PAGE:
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Not for Sale

A Look at Human Trafficking

By P.E. KylePublished 5 years ago 5 min read
To break the chains of modern day slavery, awareness is the best weapon we have. 

What is human trafficking? Human trafficking is the illegal recruitment, transportation, or receipt of persons for the use of forced labor or sexual exploitation. Victims of human trafficking are often threatened, coerced, abused, abducted, or deceived by someone with a position of power in order to keep them powerless and at bay. With nearly six thousand reported cases of human trafficking in the year 2015 and about 25 thousand cases reported since 2007, it is safe to say that human trafficking is a growing problem poisoning today’s society.

Human trafficking is often split into two main categories: sex trafficking and labor trafficking.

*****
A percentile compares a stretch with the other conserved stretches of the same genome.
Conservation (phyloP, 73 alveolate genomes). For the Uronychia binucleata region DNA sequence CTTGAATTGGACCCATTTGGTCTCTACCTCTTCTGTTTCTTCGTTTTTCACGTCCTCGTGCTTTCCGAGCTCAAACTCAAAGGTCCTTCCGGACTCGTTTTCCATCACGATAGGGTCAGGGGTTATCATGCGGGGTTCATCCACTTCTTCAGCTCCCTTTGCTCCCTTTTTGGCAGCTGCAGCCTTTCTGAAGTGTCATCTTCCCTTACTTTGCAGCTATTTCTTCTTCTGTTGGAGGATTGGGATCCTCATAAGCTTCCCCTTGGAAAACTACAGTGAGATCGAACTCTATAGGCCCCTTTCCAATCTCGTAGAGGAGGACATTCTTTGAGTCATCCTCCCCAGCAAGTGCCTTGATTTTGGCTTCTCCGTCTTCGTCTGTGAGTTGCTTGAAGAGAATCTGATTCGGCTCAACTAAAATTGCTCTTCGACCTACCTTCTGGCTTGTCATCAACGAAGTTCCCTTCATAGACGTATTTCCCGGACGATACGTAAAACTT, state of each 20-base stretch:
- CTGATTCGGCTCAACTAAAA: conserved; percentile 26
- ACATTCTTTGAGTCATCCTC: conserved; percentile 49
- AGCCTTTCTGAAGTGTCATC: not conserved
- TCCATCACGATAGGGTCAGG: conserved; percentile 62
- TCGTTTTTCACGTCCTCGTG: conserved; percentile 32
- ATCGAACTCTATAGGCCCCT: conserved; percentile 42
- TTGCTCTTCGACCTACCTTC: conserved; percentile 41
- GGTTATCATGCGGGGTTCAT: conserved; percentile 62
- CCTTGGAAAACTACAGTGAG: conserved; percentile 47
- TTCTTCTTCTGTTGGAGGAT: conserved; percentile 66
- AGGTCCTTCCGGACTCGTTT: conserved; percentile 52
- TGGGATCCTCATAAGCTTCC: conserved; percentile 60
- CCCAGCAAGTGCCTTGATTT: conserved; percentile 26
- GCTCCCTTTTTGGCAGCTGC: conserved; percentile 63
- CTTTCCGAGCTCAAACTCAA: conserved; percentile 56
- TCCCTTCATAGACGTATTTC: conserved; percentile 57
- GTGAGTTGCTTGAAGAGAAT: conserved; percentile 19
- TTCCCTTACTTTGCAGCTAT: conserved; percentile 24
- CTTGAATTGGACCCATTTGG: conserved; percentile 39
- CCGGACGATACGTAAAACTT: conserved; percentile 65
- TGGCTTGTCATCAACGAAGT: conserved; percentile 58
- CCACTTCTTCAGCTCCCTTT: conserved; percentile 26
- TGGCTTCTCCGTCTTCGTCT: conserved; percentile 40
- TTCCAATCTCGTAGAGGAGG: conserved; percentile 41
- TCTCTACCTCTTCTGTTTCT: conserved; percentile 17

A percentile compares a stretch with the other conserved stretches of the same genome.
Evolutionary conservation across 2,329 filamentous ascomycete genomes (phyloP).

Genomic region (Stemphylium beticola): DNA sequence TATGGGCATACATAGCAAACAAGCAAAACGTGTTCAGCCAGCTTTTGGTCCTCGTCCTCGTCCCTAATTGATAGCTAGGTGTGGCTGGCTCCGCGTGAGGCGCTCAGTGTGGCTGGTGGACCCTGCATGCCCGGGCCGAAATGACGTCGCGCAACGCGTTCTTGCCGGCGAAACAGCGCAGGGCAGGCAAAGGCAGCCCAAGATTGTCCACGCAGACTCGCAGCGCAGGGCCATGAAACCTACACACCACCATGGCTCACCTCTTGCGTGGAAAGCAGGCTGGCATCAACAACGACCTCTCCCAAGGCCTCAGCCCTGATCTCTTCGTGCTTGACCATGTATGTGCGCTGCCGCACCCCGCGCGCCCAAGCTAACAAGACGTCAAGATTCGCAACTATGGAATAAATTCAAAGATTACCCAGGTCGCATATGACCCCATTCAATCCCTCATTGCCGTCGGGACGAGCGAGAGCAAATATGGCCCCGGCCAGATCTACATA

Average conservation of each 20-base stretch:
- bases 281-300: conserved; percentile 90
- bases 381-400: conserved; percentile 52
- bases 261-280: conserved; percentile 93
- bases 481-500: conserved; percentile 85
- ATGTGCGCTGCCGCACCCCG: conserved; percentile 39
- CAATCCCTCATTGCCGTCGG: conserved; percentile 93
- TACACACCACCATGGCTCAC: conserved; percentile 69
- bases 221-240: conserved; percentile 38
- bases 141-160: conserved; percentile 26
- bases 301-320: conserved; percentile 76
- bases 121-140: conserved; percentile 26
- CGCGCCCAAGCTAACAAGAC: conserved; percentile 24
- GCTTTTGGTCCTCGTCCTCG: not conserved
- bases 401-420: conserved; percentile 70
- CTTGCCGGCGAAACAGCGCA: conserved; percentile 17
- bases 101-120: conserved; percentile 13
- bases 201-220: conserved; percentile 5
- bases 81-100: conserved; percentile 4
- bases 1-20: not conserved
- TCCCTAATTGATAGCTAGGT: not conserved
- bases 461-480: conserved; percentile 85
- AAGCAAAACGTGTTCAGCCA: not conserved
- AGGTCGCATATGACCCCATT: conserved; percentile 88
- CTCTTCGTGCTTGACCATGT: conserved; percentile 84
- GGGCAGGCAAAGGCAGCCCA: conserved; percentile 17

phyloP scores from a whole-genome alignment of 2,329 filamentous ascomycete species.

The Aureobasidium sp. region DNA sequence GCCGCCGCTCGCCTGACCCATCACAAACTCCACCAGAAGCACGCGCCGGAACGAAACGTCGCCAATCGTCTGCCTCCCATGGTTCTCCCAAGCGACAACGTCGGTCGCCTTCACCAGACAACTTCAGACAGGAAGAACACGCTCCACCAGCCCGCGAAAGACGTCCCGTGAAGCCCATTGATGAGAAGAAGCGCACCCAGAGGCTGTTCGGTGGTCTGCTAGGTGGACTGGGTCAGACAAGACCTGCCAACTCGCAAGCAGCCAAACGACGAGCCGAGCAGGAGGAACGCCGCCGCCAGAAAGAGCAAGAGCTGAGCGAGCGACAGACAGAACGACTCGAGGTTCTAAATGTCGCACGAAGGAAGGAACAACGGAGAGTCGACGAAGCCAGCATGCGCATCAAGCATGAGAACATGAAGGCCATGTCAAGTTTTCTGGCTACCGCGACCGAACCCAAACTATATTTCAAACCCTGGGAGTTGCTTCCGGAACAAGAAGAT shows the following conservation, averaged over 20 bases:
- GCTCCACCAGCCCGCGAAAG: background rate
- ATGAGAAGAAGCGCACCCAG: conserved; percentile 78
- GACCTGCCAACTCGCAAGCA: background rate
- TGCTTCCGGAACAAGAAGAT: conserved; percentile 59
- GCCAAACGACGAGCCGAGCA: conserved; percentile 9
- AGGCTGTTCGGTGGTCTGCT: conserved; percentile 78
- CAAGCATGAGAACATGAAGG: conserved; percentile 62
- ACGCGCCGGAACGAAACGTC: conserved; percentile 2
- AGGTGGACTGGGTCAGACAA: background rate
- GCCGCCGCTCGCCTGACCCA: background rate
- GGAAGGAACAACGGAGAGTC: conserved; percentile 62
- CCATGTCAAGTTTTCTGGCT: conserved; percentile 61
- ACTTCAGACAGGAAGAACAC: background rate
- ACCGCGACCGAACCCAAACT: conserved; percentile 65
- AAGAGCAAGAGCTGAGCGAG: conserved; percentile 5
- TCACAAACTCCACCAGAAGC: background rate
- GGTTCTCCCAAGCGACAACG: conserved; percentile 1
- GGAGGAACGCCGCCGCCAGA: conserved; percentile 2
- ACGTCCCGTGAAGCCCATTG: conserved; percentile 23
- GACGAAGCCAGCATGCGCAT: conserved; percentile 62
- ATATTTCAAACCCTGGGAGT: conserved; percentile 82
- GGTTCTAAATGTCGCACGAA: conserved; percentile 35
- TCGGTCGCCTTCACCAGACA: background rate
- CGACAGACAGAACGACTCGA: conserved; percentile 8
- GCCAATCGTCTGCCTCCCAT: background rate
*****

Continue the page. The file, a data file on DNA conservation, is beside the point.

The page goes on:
Sex trafficking is the transportation, recruitment, or harboring of a person by force or coercion for the purpose of commercial sexual acts. Sex traffickers target victims and then use violence, threats, false promises, and other cruel forms of control to use victims for their own greedy benefit and profit. The demographic and details of sex trafficking varies from case to case. While 61.2% of cases involve an adult victim, a staggering 36.7% of sex trafficking cases reference a victim under the age of 18 years. Out of these statistics, all derived from the NHTRC, or the National Human Trafficking Resource Center, 90% are female victims and only 4.8% of victims are men. Women and young girls alike are all too often becoming victims of forced sexual labor. While men and transgender persons can experience the trauma of sex trafficking, the victims reported are predominantly female. Out of 2,492 sex trafficking cases involving pimp-controlled prostitution, over 40% of these cases referenced victims under the age of 18 and a sweeping 88.72% of those cases involved female victims. Furthermore, out of 902 commercial front-brothel, or establishments concealed as legitimate businesses to hide commercial sexual activity, cases 44.56% of victims were adults and a low 8.87% of reported victims were minors under the age of 18. In those cases, according to the NHTRC, 72.28% were female victims and 2.00% of victims were men. Sex trafficking is becoming a real problem in the United States. While it is true that many cases of human trafficking involve trafficked persons of foreign nations or victims who have immigrated, legally or otherwise, it is also true that the federal definition of human trafficking includes both victims who are foreign persons, persons who are immigrants, and those which are citizens of the United States of America. In fact, 36.6% of potential victims are citizens of the United States. No one state is safe from this danger. California, Texas, Florida, New York, Ohio, and Virginia, are the top six states, respectively, for human trafficking in the U.S. Even our very own Arizona has had 388 reported cases in the year 2015. This year alone there have been 116 cases reported already. Out of these reports, 82.76% are sex trafficking cases and 4.31% are sex and labor trafficking cases. This is just sex trafficking alone. Labor trafficking is a whole other story.